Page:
Ordinal Discrete Choice Analyses of Wisconsin Cross-Median Crash Severities

A cross-median crash (CMC), in which a vehicle crosses the median, is one of the most severe crashes because of the risk of colliding with an opposing vehicle. Ordinal discrete choice modeling efforts for investigating the nexus between the underlying severity propensity and miscellaneous roadway-safety-related factors for single- and multivehicle CMCs that occurred from 2001 to 2007 in Wisconsin are described. Ordinal logit (ORL) and probit (ORP) models were employed for the severity analyses. For multivehicle CMCs, the final ORP model found that road condition has a significant effect on severity. Adverse road conditions enhance the likelihood of a more severe consequence if a CMC occurs. Winter precipitation negatively affects CMC severity, and logically Wisconsin’s geographical location plays a significant role. The final ORL model found that alcohol and drug use incurs more severe consequences when a CMC occurs. Both models found that more severe injuries occur on roadways posted with higher speed limits. The similarity and dissimilarity in findings by both models imply that it is necessary for safety researchers to apply distinct statistical methods when pursuing a comprehensive understanding of a study topic. The final ORP model for single-vehicle CMCs shows that alcohol and drug use, lane curvature, and unfriendly lighting conditions exacerbate the severity tendency if a CMC happens. A dry road surface is found to incur more severe consequences; this result implies that more severe single-vehicle CMCs are closely related to maintaining overly high speeds. All ORL regression models for single-vehicle CMCs were found statistically invalid. Median width and average daily traffic were found insignificant for both multivehicle and single-vehicle CMCs.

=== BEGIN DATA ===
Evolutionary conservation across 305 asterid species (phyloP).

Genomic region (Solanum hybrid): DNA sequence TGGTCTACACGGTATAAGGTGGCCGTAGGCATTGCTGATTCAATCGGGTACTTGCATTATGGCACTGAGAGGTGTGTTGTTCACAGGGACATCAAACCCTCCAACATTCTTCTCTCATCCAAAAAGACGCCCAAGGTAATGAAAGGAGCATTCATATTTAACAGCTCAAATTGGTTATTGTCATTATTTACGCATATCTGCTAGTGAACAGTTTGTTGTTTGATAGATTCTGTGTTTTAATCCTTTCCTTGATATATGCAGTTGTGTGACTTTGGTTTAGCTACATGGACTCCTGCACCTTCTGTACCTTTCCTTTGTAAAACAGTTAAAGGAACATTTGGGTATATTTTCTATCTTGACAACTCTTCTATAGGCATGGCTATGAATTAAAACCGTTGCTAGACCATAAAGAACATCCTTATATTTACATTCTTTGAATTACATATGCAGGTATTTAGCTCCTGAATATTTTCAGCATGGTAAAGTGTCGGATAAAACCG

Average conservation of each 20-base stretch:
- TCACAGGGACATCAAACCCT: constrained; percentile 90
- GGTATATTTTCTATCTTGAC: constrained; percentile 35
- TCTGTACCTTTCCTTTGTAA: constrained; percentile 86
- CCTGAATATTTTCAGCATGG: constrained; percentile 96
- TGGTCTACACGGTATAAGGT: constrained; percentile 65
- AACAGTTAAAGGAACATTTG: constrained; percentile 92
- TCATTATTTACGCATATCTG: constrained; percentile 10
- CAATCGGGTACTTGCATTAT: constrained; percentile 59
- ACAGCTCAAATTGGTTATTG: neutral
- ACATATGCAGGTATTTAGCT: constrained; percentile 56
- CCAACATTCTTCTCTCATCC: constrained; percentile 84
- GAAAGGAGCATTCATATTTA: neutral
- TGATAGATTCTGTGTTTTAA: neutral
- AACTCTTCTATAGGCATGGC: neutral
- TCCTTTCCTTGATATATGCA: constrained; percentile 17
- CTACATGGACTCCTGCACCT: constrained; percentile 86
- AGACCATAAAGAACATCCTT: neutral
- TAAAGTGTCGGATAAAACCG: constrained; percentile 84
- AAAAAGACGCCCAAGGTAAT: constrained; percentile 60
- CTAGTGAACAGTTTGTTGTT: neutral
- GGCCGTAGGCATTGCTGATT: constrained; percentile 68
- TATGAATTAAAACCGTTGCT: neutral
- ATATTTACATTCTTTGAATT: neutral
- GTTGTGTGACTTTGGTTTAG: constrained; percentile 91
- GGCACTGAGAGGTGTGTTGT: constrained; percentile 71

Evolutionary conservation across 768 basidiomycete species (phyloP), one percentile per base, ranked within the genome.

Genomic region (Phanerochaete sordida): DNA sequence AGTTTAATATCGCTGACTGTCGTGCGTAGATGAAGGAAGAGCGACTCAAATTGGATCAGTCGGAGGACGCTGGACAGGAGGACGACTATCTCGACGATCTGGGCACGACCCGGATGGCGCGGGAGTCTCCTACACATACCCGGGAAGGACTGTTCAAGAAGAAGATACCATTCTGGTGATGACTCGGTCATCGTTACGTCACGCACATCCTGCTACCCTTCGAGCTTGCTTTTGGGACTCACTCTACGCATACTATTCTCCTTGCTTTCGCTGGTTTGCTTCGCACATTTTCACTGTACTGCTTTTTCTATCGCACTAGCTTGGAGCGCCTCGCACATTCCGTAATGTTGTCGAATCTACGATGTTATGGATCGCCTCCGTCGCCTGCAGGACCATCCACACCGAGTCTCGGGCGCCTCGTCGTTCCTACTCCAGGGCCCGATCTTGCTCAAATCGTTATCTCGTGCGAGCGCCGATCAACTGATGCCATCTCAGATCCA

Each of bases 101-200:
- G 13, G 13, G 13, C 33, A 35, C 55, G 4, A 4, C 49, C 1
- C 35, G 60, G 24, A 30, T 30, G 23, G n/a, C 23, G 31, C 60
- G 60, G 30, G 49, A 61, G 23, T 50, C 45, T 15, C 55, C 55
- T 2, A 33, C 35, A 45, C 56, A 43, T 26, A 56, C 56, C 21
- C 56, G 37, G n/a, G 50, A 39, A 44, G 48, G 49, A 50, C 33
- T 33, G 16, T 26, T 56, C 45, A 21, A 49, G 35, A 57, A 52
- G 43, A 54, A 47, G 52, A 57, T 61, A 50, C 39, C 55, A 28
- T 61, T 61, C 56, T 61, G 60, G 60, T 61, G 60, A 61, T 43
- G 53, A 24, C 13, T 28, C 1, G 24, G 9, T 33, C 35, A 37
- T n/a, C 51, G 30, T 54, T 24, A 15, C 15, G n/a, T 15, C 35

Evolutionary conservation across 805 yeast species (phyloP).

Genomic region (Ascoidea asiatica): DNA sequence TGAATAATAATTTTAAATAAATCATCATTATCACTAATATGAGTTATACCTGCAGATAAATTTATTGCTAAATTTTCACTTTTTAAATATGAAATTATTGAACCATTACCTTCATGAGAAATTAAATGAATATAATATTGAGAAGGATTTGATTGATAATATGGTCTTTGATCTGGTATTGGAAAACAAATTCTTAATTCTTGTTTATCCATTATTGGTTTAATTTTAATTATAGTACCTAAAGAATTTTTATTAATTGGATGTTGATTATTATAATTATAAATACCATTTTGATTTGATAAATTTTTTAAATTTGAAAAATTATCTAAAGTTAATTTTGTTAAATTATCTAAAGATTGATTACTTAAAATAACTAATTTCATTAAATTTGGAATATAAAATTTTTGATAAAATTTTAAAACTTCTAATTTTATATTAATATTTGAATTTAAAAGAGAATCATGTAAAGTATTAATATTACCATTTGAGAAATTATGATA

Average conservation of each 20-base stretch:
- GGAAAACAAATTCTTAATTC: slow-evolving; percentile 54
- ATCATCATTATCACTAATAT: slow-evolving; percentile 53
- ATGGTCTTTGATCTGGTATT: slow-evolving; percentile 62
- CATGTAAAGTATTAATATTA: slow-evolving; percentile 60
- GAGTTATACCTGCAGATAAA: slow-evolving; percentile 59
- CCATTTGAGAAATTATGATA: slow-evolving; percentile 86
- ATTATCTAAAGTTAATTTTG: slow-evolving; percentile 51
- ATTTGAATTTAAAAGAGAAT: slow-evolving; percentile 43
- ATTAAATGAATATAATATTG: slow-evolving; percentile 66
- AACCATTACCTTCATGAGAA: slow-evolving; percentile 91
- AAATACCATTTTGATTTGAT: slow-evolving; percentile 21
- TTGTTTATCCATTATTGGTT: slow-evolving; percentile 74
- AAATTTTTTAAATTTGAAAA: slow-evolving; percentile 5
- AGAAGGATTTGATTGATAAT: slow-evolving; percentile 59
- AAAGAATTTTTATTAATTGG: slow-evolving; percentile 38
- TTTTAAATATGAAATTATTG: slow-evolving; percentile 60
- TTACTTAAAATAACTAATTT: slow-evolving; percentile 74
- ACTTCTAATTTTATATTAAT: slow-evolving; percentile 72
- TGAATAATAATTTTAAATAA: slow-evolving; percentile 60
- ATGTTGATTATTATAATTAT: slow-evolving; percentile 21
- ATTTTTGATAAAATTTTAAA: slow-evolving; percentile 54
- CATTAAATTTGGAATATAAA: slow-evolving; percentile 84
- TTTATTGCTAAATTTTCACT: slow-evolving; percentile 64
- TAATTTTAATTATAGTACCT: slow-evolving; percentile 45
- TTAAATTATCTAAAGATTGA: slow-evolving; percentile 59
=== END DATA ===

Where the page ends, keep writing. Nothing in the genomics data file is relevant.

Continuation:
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  • Accession Number: 01153415
  • Record Type: Publication
  • ISBN: 9780309142793
  • Report/Paper Numbers: 10-1337
  • Files: TRIS, TRB, ATRI
  • Created Date: Jan 25 2010 10:36AM